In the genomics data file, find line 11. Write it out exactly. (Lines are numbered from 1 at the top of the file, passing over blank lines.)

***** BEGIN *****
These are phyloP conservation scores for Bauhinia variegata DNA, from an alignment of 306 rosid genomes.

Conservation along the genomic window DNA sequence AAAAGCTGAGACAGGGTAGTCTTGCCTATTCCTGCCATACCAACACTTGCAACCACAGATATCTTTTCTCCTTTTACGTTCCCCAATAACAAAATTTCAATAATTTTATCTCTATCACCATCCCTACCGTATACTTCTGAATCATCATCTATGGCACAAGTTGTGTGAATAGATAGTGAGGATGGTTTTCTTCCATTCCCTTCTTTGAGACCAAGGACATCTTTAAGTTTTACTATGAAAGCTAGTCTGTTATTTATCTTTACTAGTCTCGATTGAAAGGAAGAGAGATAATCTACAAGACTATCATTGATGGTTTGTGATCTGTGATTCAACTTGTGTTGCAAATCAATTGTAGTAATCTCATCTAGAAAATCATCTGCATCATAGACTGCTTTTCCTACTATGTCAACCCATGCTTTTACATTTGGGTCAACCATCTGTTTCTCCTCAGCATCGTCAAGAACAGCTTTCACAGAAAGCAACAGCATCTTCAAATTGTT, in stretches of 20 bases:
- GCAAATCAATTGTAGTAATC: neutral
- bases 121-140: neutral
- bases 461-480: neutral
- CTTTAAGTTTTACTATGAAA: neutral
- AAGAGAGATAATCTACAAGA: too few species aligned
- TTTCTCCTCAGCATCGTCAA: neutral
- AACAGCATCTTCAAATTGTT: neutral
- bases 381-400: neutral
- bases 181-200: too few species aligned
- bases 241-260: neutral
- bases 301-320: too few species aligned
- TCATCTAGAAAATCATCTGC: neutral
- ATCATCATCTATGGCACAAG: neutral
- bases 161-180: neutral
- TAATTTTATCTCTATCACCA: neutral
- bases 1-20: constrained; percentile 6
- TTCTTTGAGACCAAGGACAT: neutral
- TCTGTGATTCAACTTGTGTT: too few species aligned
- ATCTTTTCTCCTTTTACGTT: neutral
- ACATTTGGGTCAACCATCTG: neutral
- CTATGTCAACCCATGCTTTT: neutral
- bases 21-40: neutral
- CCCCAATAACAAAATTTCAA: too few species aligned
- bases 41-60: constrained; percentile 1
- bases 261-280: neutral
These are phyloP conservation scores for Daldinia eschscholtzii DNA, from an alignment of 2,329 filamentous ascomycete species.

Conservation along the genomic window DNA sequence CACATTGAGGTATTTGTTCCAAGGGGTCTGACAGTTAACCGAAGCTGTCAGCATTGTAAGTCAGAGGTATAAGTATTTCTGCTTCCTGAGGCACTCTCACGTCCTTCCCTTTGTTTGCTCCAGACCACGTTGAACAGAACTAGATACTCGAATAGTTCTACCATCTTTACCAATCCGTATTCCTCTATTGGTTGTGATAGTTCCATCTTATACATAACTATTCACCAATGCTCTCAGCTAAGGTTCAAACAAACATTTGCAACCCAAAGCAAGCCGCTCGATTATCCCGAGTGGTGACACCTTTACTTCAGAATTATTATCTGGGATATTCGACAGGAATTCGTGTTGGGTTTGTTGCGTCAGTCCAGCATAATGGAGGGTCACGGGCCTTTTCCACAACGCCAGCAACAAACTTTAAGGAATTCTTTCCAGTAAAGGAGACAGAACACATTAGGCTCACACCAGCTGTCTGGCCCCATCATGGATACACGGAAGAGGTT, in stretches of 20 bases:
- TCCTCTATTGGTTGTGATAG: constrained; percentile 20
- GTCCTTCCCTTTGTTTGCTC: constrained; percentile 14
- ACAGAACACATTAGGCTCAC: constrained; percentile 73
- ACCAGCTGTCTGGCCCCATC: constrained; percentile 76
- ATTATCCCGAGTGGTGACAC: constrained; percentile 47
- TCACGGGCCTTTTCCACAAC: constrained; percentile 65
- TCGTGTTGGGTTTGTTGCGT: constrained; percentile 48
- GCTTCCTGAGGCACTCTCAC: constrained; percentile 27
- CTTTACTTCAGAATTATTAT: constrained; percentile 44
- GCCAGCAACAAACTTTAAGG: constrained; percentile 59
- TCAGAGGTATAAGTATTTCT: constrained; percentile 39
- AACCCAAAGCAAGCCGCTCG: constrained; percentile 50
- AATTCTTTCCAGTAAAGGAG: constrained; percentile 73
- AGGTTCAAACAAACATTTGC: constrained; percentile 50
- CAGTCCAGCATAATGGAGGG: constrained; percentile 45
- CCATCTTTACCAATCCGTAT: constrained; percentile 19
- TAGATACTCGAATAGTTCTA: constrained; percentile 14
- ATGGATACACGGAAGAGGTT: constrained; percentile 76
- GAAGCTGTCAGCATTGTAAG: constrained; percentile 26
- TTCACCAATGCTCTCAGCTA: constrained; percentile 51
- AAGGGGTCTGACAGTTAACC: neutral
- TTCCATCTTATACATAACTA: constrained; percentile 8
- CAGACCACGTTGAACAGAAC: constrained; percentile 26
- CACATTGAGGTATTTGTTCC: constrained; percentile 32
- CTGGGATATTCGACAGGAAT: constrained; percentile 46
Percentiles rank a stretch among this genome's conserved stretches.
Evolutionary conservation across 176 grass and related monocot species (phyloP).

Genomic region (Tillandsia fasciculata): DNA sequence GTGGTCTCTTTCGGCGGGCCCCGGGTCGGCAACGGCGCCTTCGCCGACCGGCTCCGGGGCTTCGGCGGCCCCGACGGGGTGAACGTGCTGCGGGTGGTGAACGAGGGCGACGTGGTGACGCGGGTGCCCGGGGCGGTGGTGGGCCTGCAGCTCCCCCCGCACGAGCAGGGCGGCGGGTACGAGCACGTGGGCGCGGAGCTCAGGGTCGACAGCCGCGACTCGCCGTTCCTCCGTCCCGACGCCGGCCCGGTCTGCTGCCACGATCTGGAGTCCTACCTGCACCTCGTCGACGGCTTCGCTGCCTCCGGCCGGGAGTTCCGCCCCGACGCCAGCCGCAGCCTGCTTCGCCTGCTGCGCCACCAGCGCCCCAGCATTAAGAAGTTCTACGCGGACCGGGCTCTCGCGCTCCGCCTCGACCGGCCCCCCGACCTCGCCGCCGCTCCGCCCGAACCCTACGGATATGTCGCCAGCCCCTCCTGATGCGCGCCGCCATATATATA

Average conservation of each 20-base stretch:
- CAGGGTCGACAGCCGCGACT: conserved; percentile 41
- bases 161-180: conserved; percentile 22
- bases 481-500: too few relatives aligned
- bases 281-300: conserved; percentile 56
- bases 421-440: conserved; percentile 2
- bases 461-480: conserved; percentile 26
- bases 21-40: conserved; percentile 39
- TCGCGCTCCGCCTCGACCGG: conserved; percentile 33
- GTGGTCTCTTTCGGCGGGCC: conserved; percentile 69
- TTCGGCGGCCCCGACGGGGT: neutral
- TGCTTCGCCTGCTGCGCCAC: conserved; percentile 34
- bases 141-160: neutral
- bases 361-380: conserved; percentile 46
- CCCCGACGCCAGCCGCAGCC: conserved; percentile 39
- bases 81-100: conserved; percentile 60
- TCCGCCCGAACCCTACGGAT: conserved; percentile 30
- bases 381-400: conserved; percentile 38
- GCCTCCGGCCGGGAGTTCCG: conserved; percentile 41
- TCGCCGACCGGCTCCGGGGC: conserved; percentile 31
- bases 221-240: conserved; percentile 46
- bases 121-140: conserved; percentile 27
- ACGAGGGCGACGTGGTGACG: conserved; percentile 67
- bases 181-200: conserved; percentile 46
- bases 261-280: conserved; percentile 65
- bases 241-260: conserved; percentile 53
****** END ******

- bases 181-200: too few species aligned